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5. Mr. Simon Thomas (Ceredigion): If he will make a statement on the progress of the Wales and the border franchising process. 
The Parliamentary Under-Secretary of State for Transport (Mr. David Jamieson): The Strategic Rail Authority has invited initial proposals from the companies that were pre-qualified to submit bids for the new Wales and the border franchise. The SRA hopes to have the new franchise in place in early 2003.
Mr. Thomas: I hope, too, that this time that date will be adhered to. However, will the Under-Secretary take this opportunity to reiterate the evidence that he gave to the Welsh Affairs Committee, in which he acknowledged that, as a franchise area, Wales was short-changed in terms of funding? When can we expect funding for railways in Wales to follow the example of funding for other public services by meeting something like the Barnett proportion? Moreover, when can I expect the improvements that we have demanded for several months to on the railway line to Aberystwyth, at Dyfi junction?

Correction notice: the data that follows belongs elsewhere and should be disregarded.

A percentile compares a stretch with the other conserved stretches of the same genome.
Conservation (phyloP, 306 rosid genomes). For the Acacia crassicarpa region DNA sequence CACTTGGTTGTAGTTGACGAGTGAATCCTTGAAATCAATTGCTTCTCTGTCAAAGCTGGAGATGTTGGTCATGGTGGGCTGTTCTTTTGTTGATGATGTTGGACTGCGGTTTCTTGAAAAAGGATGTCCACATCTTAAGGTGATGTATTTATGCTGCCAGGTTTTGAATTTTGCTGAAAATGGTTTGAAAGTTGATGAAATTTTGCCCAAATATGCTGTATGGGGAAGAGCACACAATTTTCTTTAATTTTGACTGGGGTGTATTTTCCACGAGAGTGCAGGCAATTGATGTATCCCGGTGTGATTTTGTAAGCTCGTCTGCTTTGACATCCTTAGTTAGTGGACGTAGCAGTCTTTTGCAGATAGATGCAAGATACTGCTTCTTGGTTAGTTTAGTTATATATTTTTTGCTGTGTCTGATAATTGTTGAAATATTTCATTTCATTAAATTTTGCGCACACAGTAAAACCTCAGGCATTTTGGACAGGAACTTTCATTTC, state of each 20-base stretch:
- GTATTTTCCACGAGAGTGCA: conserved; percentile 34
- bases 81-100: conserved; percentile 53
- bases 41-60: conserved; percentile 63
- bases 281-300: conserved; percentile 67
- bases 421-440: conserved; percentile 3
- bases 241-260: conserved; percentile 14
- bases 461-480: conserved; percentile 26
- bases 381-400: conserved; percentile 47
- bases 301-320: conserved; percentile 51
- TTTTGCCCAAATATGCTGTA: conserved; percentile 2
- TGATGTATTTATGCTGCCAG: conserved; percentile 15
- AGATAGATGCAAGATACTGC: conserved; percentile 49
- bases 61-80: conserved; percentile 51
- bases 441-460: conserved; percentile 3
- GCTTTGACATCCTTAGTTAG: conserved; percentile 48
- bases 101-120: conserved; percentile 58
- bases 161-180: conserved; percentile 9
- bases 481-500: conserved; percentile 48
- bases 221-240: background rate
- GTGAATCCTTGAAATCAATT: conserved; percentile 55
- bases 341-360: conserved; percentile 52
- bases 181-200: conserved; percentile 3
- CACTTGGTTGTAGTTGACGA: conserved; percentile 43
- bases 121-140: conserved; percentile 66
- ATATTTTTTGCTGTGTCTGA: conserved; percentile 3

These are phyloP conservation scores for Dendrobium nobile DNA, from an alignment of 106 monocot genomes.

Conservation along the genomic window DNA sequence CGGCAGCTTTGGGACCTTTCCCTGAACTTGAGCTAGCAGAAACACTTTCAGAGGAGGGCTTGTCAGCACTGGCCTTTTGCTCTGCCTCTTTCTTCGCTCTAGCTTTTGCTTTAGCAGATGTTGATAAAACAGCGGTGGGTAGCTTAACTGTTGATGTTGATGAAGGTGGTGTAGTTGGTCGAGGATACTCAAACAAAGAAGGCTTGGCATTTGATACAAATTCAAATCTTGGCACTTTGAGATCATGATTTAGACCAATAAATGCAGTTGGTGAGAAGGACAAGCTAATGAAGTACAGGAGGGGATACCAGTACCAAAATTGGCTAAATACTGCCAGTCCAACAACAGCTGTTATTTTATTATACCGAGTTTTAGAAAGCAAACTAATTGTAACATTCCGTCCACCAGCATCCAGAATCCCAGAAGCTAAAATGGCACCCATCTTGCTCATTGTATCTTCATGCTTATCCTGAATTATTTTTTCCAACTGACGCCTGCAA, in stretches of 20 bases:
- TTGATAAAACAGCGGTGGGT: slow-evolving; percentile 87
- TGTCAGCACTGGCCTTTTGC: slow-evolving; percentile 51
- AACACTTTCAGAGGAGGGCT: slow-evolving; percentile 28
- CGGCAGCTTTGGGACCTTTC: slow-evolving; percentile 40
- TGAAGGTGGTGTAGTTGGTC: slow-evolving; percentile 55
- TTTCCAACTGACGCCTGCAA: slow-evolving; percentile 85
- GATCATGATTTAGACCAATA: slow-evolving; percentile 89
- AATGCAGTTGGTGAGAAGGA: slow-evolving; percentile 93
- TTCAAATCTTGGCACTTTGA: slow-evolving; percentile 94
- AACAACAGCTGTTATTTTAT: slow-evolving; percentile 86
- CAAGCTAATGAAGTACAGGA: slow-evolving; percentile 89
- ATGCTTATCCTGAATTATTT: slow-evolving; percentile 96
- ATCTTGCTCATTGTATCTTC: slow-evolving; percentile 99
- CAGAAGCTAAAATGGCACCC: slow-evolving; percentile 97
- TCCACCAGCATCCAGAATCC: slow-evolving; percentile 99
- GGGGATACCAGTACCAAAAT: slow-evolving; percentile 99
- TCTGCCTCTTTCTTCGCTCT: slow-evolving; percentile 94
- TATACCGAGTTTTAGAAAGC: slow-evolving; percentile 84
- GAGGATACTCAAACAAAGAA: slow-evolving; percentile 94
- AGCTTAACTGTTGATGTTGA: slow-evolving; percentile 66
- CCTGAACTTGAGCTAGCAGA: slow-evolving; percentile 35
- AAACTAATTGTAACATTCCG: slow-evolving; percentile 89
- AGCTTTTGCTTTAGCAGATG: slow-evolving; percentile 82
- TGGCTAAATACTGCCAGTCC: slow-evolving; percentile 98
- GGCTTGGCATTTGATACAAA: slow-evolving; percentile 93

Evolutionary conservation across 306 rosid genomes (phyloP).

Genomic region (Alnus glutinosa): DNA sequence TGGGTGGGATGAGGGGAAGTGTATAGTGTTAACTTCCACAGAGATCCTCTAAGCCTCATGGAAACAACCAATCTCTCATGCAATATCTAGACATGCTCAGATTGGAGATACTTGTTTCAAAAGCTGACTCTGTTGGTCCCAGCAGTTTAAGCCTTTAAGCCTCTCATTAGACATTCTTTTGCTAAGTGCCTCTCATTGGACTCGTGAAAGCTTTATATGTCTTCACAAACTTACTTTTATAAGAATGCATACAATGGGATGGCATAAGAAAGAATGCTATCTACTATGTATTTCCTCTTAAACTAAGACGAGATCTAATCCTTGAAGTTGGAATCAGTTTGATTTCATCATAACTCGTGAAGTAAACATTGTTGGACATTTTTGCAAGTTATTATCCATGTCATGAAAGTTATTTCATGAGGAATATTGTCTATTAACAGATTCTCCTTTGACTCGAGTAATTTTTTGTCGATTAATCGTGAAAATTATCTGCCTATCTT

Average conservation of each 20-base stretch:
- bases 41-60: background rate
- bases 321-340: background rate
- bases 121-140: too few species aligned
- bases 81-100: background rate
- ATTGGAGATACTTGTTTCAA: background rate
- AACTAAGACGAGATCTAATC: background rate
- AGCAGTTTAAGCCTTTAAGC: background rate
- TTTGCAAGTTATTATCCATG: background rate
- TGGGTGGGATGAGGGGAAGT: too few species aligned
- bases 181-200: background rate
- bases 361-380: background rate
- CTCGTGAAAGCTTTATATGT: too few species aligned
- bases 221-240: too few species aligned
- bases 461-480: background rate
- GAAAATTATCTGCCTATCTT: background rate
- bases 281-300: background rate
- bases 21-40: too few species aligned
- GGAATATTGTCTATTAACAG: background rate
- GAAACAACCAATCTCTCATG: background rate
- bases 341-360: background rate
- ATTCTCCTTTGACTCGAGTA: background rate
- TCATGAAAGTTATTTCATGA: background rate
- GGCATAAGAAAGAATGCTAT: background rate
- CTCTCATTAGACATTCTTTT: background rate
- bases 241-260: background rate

Mr. Jamieson: I am pleased to say that there has been strong interest in the Wales and the border franchise, and we hope that it will deliver the services that, in our view, the people of Wales deserve.
As the hon. Gentleman knows, there have been substantial increases in funding for Wales. The rail passenger partnership, developed with local authorities and local people, has delivered 20 per cent. of all funding to Walesa sum far greater than that given to many other areas.